"Это магазин мебели, еду тут не продают."
Translation:It is a furniture store, food is not sold here.
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In other news: "A worker standing in a liquor line says, 'I have had enough, save my place, I am going to shoot Gorbachev.' Two hours later he returns to claim his place in line. His friend asks, 'Did you get him?' 'No, the line there was even longer than the line here.'" https://www.cia.gov/library/readingroom/docs/CIA-RDP89G00720R000800040003-6.pdf
Not always, no. This is an extremely tricky part of Russian. Genitive is always used with negation in instances of existence: "У нас нет еды" (literally: At/by us, [there is] no food).
With transitive verbs, the general rule is that negation with the genitive is preferred for intangible things: "Я не помню твоего адреса" (I don't remember your address), and the accusative is preferred for tangible things: "Я не купил ету книгу" (I didn't buy this book). Using either grammatical case in either situational case isnt WRONG, necessarily, but it may sound unnatural. Regardless, you'll be understood either way. "Я не помню твой адрес" will he perfectly understood by native Russians.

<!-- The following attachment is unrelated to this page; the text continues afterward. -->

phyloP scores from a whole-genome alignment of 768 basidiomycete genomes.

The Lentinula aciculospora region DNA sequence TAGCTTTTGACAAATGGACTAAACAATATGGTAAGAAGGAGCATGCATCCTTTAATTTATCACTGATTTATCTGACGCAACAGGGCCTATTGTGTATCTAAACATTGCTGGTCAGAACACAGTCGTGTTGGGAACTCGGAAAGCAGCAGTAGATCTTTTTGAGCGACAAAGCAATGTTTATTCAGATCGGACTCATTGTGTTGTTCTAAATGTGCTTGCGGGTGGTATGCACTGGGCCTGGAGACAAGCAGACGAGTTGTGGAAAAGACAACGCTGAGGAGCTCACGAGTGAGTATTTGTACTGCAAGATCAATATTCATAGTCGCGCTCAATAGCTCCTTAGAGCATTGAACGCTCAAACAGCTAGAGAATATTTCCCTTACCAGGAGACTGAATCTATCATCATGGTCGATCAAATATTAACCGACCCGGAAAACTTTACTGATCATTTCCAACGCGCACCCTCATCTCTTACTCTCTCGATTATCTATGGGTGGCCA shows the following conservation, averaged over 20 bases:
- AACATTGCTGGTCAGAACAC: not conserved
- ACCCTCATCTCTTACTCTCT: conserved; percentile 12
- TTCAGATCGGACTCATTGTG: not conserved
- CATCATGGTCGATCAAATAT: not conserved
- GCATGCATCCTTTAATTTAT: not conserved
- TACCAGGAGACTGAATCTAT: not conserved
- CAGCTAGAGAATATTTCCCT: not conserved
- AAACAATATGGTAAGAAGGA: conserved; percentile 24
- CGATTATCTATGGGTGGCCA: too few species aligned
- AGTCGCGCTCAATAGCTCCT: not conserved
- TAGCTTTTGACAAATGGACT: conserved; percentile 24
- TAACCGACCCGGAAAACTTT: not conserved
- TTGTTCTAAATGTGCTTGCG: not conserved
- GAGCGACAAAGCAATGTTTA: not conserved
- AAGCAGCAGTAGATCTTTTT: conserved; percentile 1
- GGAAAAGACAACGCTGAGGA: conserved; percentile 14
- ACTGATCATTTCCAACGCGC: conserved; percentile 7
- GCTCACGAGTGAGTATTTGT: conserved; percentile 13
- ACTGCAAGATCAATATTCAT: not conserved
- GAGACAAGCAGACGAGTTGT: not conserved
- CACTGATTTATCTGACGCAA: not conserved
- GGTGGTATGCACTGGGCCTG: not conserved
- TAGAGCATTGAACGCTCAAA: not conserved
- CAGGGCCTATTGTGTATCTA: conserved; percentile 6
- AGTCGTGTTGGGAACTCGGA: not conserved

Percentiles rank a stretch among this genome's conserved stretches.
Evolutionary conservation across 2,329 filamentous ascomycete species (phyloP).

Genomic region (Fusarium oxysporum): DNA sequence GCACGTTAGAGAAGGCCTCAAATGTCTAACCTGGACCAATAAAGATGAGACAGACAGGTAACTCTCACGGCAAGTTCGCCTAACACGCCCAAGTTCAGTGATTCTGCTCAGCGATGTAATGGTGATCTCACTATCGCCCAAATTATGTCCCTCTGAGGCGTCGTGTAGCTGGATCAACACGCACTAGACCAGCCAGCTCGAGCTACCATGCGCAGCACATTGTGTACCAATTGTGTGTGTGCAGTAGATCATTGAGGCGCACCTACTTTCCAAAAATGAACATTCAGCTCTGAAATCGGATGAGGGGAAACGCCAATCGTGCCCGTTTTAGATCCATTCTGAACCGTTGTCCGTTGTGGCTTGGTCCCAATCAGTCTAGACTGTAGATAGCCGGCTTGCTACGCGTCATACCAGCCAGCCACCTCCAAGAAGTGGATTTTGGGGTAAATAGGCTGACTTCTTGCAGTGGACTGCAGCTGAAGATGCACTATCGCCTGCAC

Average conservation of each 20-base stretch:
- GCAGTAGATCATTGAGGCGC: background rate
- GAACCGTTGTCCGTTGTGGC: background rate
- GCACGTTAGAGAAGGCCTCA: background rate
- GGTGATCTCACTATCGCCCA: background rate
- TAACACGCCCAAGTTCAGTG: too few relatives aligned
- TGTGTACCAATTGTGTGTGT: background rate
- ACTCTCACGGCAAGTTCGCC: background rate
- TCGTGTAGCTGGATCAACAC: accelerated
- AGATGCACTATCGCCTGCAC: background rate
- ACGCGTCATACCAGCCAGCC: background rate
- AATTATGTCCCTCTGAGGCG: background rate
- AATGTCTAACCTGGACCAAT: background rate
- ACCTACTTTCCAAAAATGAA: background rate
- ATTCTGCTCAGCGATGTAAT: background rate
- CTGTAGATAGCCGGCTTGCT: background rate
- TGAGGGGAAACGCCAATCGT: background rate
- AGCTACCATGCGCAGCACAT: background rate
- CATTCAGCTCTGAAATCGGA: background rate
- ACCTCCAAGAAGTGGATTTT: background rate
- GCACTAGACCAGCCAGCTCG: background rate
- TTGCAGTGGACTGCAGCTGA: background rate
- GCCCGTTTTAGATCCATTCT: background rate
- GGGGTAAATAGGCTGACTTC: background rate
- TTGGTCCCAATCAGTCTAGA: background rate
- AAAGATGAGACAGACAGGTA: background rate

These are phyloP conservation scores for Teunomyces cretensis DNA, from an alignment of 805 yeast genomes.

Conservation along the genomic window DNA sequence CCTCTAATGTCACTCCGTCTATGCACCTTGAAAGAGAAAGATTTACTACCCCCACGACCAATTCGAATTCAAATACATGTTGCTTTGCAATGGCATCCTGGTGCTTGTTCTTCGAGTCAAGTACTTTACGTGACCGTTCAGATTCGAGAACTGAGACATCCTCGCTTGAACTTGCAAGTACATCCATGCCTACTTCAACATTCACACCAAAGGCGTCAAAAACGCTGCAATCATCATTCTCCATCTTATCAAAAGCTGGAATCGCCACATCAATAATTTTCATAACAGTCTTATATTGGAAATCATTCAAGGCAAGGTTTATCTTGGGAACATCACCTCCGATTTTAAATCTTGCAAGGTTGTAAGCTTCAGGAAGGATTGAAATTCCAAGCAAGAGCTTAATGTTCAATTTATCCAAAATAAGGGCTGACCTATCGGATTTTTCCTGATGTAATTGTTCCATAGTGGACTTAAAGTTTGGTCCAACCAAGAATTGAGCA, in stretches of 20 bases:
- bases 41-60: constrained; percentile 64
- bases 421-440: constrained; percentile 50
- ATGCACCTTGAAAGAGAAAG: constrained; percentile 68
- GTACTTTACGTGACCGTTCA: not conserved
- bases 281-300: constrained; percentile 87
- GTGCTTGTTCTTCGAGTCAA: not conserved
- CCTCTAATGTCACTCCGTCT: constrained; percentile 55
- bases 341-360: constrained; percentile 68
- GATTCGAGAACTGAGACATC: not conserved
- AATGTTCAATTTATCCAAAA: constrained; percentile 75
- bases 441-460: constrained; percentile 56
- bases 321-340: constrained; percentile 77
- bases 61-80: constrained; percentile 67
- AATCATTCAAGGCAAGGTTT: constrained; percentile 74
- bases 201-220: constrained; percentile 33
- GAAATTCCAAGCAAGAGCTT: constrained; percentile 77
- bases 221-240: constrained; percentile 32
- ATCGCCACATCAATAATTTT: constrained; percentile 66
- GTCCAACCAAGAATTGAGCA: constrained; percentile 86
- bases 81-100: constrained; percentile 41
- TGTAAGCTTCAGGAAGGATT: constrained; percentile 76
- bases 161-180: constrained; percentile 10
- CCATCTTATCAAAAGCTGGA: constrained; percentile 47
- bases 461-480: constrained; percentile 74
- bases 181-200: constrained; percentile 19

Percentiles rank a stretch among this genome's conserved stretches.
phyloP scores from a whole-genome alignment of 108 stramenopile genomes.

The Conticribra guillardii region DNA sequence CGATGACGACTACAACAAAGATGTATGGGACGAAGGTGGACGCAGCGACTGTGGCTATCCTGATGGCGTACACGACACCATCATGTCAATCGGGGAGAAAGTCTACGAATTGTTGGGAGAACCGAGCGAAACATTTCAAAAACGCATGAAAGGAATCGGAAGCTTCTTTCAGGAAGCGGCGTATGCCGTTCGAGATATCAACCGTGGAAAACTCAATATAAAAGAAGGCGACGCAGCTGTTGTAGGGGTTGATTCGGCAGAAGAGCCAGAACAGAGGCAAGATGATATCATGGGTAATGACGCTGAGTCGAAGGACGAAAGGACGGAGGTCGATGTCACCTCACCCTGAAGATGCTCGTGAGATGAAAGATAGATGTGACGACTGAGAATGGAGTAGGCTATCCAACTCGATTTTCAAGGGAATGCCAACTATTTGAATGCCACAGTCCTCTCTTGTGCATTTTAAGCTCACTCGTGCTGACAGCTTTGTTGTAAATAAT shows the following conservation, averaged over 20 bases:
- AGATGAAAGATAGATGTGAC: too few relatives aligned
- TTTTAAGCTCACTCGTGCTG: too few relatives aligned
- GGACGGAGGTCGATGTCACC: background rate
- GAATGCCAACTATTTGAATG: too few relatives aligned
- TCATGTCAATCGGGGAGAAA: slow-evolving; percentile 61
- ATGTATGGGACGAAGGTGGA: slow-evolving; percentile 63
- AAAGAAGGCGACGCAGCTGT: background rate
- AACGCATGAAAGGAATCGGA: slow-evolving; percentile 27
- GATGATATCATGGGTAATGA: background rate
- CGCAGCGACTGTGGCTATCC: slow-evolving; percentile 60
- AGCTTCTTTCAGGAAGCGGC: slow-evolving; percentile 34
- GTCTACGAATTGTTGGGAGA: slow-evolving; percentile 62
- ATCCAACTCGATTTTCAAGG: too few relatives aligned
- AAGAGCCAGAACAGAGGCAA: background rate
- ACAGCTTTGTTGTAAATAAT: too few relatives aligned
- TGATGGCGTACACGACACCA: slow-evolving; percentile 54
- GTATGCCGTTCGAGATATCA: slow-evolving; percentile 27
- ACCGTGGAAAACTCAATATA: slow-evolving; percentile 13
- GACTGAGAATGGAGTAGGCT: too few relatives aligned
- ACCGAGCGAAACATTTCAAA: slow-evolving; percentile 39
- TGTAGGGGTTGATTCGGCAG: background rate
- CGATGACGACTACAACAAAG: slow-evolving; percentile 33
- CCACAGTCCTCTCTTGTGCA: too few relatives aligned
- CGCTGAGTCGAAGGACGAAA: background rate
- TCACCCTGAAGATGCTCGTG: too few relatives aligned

Why isn't it: "Это магазин мебели, тут не продают еду." I thought the new piece of information came last. Isn't the key new piece of information that they don't sell FOOD (they sell other things) rather than that food is not SOLD there (maybe they give away food for free?) It seems like the suggested sentence would answer the question "do they SELL food here?" rather than "do they sell FOOD here"?